So seven years have actually passed
|So I recently became single again, and was told that, now that I have all this free time on my hands, I should find out who I am and regain that strong sense of self that I one had.
I have a lot of time on my hands, so I've been trying to find ways to fill that time.
I was once a creative, philosophical and an admittedly emo young man. at 16 years of age I began this account much for nothing, mostly as an additional outlet after Blogger and Windows Live Space began filled with stories of my daily teen angst.
Windows Live Spaces is long since been blown into oblivion. Probably a good thing, since I had so much teen angst it was unbelievable. My blogger had also changed back in 2010 when I met my now ex-girlfriend, who had tracked down my account, saw all my angsty posts directed at (and about) my previous heartbreaks; so naturally, that was erased.
Reading through those posts makes me nostalgic, just as reading through my high school posts made me nostalgic back then. I still feel bad, and it does hurt to know those times are gone. But I know it's for the better.
The thing that gets to me is that I now have to retrace my steps and sift through my past to find out who I was, and take all of the good that I was and leave out the bad. I need a time where I was bound to no one else, where I did not define myself in terms of my partner or crush.
Apart from a few spare diaries and a load of photographs, I now have precious few indicators of who I was in what seems like a previous life.
I am glad that I kept these digital items on this account purely for sentimental value.This account is one of the last, brief insights into my high school years. I am quite fond of my "Ceiling Epiphany" as being one of the more profound moments of thought which I concocted late one night in year 11.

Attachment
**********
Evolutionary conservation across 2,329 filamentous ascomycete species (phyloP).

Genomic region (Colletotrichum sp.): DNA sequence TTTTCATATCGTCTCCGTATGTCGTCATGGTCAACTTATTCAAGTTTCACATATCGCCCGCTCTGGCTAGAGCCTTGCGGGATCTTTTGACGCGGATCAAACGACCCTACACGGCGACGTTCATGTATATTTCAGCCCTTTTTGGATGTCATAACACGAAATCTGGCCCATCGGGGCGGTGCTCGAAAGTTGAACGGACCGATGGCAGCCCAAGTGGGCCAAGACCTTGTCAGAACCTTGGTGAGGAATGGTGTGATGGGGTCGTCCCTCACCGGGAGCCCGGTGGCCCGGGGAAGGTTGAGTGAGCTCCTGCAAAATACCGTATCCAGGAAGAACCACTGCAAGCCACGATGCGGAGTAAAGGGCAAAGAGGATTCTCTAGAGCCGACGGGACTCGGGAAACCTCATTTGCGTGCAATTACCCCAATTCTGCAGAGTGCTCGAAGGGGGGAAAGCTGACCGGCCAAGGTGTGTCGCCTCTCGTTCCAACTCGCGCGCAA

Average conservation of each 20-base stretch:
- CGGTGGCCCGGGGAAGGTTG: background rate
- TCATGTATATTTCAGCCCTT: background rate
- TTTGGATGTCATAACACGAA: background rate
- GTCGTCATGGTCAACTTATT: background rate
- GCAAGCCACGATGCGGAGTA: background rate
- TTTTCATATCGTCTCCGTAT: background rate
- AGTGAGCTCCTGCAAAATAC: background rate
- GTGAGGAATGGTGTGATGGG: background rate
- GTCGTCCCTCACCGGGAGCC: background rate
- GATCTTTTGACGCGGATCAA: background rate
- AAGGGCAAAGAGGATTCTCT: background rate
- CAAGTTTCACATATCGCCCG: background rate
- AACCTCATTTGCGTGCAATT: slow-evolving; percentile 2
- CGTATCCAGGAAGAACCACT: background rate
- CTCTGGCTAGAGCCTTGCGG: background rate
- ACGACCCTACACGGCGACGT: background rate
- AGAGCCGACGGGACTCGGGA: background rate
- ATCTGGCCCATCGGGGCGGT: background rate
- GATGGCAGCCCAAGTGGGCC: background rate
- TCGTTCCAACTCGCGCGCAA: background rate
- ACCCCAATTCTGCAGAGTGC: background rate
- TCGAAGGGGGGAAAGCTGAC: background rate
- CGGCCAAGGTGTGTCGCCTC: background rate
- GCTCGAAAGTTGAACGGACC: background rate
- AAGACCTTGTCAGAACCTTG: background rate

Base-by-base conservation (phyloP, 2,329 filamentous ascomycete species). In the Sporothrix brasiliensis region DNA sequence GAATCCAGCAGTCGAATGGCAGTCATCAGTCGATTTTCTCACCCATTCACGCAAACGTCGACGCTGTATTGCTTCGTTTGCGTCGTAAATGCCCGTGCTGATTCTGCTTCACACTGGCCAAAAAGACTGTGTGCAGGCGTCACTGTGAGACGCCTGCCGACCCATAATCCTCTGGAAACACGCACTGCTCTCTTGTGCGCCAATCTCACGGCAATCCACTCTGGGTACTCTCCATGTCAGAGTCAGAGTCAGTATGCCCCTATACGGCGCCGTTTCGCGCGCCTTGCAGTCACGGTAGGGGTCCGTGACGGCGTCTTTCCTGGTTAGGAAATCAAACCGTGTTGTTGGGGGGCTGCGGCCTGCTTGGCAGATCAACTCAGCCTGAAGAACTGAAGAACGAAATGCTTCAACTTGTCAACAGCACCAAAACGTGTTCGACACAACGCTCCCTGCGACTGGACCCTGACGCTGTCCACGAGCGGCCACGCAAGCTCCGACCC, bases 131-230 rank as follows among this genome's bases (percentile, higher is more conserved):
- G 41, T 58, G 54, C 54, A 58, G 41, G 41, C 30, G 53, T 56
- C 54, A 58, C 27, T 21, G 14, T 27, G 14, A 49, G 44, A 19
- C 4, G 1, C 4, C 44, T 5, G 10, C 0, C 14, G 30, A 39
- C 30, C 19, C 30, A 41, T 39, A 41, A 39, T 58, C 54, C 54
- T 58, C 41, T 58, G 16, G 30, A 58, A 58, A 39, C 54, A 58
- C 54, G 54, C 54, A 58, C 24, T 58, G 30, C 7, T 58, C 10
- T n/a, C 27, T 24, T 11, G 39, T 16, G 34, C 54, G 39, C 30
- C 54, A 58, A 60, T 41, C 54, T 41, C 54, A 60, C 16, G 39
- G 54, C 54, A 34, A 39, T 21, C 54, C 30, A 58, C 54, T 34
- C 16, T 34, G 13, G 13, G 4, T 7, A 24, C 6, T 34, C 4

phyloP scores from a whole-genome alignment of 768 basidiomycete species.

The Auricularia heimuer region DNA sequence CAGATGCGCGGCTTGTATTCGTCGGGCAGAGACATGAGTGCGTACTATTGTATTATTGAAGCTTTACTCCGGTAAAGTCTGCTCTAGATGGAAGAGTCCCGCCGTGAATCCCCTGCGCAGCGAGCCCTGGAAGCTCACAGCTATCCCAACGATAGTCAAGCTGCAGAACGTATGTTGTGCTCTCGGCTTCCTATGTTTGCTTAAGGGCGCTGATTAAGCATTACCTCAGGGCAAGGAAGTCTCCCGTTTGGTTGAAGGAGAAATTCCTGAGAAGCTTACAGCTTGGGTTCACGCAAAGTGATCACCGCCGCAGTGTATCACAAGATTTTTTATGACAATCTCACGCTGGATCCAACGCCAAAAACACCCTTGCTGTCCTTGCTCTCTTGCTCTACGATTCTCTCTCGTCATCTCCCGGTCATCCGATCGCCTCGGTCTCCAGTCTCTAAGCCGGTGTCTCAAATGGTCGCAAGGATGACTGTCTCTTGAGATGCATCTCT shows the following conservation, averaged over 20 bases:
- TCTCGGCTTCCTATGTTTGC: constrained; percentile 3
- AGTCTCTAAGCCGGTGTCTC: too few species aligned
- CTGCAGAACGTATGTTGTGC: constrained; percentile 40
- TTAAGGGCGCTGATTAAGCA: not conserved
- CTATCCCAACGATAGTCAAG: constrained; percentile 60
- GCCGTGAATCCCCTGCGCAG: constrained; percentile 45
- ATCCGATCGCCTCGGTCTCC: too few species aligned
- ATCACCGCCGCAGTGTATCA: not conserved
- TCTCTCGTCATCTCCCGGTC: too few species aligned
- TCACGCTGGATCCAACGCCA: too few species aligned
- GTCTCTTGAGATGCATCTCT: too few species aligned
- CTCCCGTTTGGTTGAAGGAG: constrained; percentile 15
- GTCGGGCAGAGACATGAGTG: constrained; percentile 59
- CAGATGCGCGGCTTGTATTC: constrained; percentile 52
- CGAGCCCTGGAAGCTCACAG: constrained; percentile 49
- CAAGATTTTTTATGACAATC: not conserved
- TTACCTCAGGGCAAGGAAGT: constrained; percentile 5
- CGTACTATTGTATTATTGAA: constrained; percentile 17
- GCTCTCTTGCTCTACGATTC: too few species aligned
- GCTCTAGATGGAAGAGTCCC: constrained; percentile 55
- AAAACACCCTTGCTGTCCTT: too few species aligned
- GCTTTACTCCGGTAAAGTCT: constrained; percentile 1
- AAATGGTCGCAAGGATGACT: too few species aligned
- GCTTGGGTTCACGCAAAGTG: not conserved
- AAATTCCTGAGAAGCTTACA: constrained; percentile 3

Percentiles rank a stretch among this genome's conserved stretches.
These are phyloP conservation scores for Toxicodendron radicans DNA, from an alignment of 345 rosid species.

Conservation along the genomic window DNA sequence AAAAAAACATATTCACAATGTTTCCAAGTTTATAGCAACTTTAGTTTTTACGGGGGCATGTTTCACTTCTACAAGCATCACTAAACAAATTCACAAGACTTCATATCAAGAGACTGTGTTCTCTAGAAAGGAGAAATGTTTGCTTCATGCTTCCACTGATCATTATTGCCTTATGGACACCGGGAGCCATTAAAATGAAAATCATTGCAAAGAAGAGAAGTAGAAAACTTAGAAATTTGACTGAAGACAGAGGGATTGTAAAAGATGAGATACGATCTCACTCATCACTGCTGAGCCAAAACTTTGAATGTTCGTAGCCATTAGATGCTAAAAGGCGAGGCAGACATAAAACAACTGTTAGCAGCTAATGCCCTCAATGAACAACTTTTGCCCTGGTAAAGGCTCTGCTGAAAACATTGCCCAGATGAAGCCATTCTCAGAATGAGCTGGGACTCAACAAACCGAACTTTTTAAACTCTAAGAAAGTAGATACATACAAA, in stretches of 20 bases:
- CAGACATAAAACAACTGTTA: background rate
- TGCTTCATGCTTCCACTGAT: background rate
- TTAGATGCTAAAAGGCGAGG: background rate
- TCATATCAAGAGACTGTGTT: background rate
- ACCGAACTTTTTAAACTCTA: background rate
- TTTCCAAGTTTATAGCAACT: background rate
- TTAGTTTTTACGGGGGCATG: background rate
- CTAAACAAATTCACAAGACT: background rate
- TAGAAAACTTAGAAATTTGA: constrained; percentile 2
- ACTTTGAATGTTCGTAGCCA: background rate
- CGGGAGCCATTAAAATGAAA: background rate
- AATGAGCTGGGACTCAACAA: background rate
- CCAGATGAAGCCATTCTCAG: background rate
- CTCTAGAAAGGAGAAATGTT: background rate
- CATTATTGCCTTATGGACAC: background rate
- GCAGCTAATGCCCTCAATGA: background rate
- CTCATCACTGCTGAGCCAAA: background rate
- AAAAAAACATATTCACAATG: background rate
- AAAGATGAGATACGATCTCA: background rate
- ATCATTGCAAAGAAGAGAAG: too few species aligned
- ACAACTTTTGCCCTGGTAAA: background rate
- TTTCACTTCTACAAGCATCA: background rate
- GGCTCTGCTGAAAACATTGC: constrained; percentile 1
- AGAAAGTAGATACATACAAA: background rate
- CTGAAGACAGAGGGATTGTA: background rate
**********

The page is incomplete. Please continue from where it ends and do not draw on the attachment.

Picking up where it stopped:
Yet, when I sit and read this today, I am amazed that (1) It literally has been seven years since I wrote that item, and (2) how I have grown in those seven years.
I look at my Blogger posts and feel pangs of nostalgia and guilt over my now terminated relationship of four years. Yet it still shows me the good that came out of this relationship.
In a similar fashion, I look at these last remaining creative works with a similar optimism. Although my most prized item was my darkest, it shows me something. It shows that I was never content with what I had because that was not what made me happy. As I was, I knew what I needed to be happy, and if that was unattainable then I was content with being unhappy.
The girl who I wrote about originally in Ceiling Epiphany has moved on. I doubt very much if she still remembers me "on that cold night, when she can't sleep... staring up at that ceiling". She remembers me, but she has better things to worry about now.
When I read Ceiling Epiphany today, I did not feel as though it was me talking to her. Rather, I now feel as though I am talking to myself, seven years from now.
It is true. As life moves on, the joys of each day fade away, and one fantastic day can become a distant memory if you cannot force a memory to stick. However, holding on to each of those memories and making that your current thought is not moving on with life. It entrenches you in a place you cannot move from, where you do not develop as a person.
So when I read this piece now, I do not feel bad that I don't remember those little happy memories, those big moments of seven years ago. I am not the same person as seven years ago.
So no. I do not remember youwhile I stare at the ceiling; because I am a different person to who I once was seven years ago. And I am ready to being the next seven years